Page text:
HELLP syndrome is the medical name given to a serious (and rare) complication of pre-eclampsia involving a combination of liver and blood disorders.
HELLP stands for:
- H (haemolysis - red blood cell damage);
- EL (elevated liver enzymes - indicating liver damage);
- LP (low platelets in the blood leading to a bleeding tendency)
HELLP syndrome may be associated with other signs of pre eclampsia, such as high blood pressure, protein in the urine and swelling of the hands, feet or face. However, this is not always the case, and this may make its diagnosis more difficult. Women with HELLP syndrome often complain of a pain in the upper abdomen below the ribs, which is indicative of a tender liver. There may also be heartburn, vomiting and headache. The upper abdominal pain of the HELLP syndrome can be very severe, and is not relieved by simple remedies such as antacids (which would be the case if heartburn was the cause of the pain). HELLP syndrome symptoms can often be confused with other problems.
HELLP syndrome can arise at any stage during the second half of pregnancy. Diagnosis is by blood tests which examine liver enzymes, red blood cells and platelets. The condition is cured when the baby is born, however, this may mean that the baby has to be born earlier than intended.
Pregnancy can be a strain on your body and carrying more than one baby can increase the likelihood of common pregnancy complaints and some pregnancy complications occurring.
These days, the presence of multiple foetuses is likely to be diagnosed very early on in the pregnancy and your healthcare provider will be able to assist you in keeping healthy during your pregnancy with additional dietary advice and help with physical concerns. Ensure that you get plenty of rest and call upon friends, family and at home postnatal care providers to help you cope with the additional workload when the babies are born.
In pregnancy, the placenta implants itself into the uterus wall and it is through the uterus that the baby gets all it's nourishment for growth. The placenta usually implants in the upper part of the uterus, but can sometimes implant in the lower part of the uterus and grow over (or partly over) the cervix (the opening from the uterus to the vagina). This is known as placenta previa.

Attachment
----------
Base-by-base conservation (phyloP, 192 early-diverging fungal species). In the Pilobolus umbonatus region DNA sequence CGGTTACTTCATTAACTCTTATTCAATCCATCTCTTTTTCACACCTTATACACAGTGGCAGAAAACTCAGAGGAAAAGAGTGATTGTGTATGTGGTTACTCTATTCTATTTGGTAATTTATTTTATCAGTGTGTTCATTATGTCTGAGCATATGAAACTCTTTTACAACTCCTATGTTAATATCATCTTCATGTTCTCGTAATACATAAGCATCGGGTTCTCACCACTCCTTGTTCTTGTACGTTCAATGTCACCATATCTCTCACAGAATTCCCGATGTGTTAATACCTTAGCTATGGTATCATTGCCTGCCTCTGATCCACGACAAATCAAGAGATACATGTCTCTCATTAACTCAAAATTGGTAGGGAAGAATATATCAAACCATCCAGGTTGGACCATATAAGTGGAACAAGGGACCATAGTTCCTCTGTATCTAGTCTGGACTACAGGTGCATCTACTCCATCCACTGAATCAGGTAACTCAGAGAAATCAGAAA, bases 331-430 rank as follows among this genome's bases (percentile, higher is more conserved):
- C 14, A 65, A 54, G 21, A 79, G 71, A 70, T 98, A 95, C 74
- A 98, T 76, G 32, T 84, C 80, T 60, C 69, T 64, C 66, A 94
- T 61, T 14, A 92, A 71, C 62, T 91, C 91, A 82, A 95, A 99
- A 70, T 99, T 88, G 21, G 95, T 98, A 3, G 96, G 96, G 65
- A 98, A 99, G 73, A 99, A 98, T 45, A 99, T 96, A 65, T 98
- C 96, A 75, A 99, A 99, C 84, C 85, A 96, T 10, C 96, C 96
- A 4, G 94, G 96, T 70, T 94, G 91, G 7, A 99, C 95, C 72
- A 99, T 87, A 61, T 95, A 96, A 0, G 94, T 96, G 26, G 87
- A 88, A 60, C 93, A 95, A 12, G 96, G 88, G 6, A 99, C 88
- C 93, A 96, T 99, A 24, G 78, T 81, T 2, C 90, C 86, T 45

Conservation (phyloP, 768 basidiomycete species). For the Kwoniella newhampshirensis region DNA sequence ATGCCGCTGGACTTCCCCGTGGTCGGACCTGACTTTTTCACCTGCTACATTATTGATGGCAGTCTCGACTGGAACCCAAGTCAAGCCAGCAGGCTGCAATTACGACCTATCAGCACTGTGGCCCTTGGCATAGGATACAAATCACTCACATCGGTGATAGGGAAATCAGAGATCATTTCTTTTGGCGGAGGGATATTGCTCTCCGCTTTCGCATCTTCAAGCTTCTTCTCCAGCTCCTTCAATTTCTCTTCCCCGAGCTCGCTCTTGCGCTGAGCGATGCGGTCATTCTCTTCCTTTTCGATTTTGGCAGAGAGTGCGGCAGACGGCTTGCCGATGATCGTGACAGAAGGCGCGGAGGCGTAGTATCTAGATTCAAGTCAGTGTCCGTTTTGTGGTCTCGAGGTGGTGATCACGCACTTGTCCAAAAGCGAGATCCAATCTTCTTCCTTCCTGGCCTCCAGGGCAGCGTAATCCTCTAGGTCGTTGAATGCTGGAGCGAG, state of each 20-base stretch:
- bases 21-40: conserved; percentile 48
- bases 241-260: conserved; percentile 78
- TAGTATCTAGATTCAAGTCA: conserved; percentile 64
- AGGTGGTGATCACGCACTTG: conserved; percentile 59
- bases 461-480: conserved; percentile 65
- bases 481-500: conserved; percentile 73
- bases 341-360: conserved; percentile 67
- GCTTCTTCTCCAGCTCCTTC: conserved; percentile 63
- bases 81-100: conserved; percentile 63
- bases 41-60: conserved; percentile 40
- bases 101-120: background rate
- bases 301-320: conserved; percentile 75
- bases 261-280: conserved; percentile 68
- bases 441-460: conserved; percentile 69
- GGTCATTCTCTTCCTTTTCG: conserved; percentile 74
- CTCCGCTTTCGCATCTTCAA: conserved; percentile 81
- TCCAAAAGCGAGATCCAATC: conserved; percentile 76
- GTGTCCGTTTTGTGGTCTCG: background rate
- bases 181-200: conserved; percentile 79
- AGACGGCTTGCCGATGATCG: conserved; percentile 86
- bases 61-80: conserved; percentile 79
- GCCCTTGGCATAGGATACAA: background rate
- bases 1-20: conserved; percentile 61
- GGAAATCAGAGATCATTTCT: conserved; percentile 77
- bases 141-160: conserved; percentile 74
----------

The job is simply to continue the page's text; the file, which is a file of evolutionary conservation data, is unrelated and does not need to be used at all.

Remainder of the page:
Placenta previa is usually diagnosed during ultrasounds. A low-lying placenta may move-up during the pregnancy as the uterus grows larger and ultrasounds during the course of the pregnancy will confirm if this is happening. If the placenta remains low-lying and covering, or partially covering the cervix, some painless bleeding can also occur during pregnancy - particularly in the third trimester and you will be advised to avoid intercourse and internal examinations during appointments as these can trigger bleeding. You may also be advised to get plenty of bed rest.
As the cervix dilates during labour, the placenta can begin to separate from the uterine wall and heavy blood loss can occur. The placenta can also block the cervix, preventing the baby from making it's way down the birth canal. If placenta previa arises, a caesarean-section is usually recommended.
Feeling faint is a sign of a lack of blood flow to the head. When you are pregnant, your body has to work harder than usual to pump increased blood around the body. If you stand for too long, stand up too quickly or over-exert yourself, your blood may not keep up with you resulting in a loss of blood flow to the head and you feeling faint.
Sit or lie down quietly until the feeling passes and take it easy. If symptoms persist and occur often, ensure that you advise your healthcare provider as this may be a sign of other conditions.
Pre-eclampsia is a serious pregnancy condition that can affect both the mother and foetus.